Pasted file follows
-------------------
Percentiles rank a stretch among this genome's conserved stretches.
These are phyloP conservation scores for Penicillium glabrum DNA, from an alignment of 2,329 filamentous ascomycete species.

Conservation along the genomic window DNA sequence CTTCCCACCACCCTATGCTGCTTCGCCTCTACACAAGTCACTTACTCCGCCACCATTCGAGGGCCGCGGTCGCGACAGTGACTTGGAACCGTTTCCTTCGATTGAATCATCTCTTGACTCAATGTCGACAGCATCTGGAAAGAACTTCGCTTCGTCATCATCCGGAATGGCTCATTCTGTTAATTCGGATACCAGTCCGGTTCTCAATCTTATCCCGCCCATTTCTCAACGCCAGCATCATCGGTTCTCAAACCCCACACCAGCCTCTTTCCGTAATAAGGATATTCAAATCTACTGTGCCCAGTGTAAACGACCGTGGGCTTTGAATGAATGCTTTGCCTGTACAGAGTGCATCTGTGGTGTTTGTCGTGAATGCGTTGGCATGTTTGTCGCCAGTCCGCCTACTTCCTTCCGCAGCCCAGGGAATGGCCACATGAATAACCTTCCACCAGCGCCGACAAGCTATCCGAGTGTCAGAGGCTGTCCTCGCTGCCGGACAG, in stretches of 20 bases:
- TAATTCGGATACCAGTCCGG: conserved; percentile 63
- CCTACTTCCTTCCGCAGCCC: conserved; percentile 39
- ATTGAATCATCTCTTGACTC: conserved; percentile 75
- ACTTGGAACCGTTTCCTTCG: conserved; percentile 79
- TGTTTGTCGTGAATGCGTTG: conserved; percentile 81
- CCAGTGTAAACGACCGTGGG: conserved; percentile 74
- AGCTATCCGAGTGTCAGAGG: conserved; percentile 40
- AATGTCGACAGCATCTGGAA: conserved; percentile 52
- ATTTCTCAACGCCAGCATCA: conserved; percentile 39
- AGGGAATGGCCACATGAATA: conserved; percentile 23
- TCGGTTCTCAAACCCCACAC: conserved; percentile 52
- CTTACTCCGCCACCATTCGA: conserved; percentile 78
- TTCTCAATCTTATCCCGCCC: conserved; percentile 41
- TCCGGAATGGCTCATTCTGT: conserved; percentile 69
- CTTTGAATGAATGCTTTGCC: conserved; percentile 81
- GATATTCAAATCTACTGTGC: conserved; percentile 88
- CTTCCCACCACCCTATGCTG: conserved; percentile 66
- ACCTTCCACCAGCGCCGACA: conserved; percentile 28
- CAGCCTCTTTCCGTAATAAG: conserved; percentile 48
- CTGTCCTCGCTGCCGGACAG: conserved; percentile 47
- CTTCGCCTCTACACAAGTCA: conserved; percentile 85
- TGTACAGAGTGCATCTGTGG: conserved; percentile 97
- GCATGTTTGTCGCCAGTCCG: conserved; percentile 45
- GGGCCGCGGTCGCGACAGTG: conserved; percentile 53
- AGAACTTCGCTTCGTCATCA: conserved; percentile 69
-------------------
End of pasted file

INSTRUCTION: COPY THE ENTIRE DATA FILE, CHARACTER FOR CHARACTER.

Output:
Percentiles rank a stretch among this genome's conserved stretches.
These are phyloP conservation scores for Penicillium glabrum DNA, from an alignment of 2,329 filamentous ascomycete species.

Conservation along the genomic window DNA sequence CTTCCCACCACCCTATGCTGCTTCGCCTCTACACAAGTCACTTACTCCGCCACCATTCGAGGGCCGCGGTCGCGACAGTGACTTGGAACCGTTTCCTTCGATTGAATCATCTCTTGACTCAATGTCGACAGCATCTGGAAAGAACTTCGCTTCGTCATCATCCGGAATGGCTCATTCTGTTAATTCGGATACCAGTCCGGTTCTCAATCTTATCCCGCCCATTTCTCAACGCCAGCATCATCGGTTCTCAAACCCCACACCAGCCTCTTTCCGTAATAAGGATATTCAAATCTACTGTGCCCAGTGTAAACGACCGTGGGCTTTGAATGAATGCTTTGCCTGTACAGAGTGCATCTGTGGTGTTTGTCGTGAATGCGTTGGCATGTTTGTCGCCAGTCCGCCTACTTCCTTCCGCAGCCCAGGGAATGGCCACATGAATAACCTTCCACCAGCGCCGACAAGCTATCCGAGTGTCAGAGGCTGTCCTCGCTGCCGGACAG, in stretches of 20 bases:
- TAATTCGGATACCAGTCCGG: conserved; percentile 63
- CCTACTTCCTTCCGCAGCCC: conserved; percentile 39
- ATTGAATCATCTCTTGACTC: conserved; percentile 75
- ACTTGGAACCGTTTCCTTCG: conserved; percentile 79
- TGTTTGTCGTGAATGCGTTG: conserved; percentile 81
- CCAGTGTAAACGACCGTGGG: conserved; percentile 74
- AGCTATCCGAGTGTCAGAGG: conserved; percentile 40
- AATGTCGACAGCATCTGGAA: conserved; percentile 52
- ATTTCTCAACGCCAGCATCA: conserved; percentile 39
- AGGGAATGGCCACATGAATA: conserved; percentile 23
- TCGGTTCTCAAACCCCACAC: conserved; percentile 52
- CTTACTCCGCCACCATTCGA: conserved; percentile 78
- TTCTCAATCTTATCCCGCCC: conserved; percentile 41
- TCCGGAATGGCTCATTCTGT: conserved; percentile 69
- CTTTGAATGAATGCTTTGCC: conserved; percentile 81
- GATATTCAAATCTACTGTGC: conserved; percentile 88
- CTTCCCACCACCCTATGCTG: conserved; percentile 66
- ACCTTCCACCAGCGCCGACA: conserved; percentile 28
- CAGCCTCTTTCCGTAATAAG: conserved; percentile 48
- CTGTCCTCGCTGCCGGACAG: conserved; percentile 47
- CTTCGCCTCTACACAAGTCA: conserved; percentile 85
- TGTACAGAGTGCATCTGTGG: conserved; percentile 97
- GCATGTTTGTCGCCAGTCCG: conserved; percentile 45
- GGGCCGCGGTCGCGACAGTG: conserved; percentile 53
- AGAACTTCGCTTCGTCATCA: conserved; percentile 69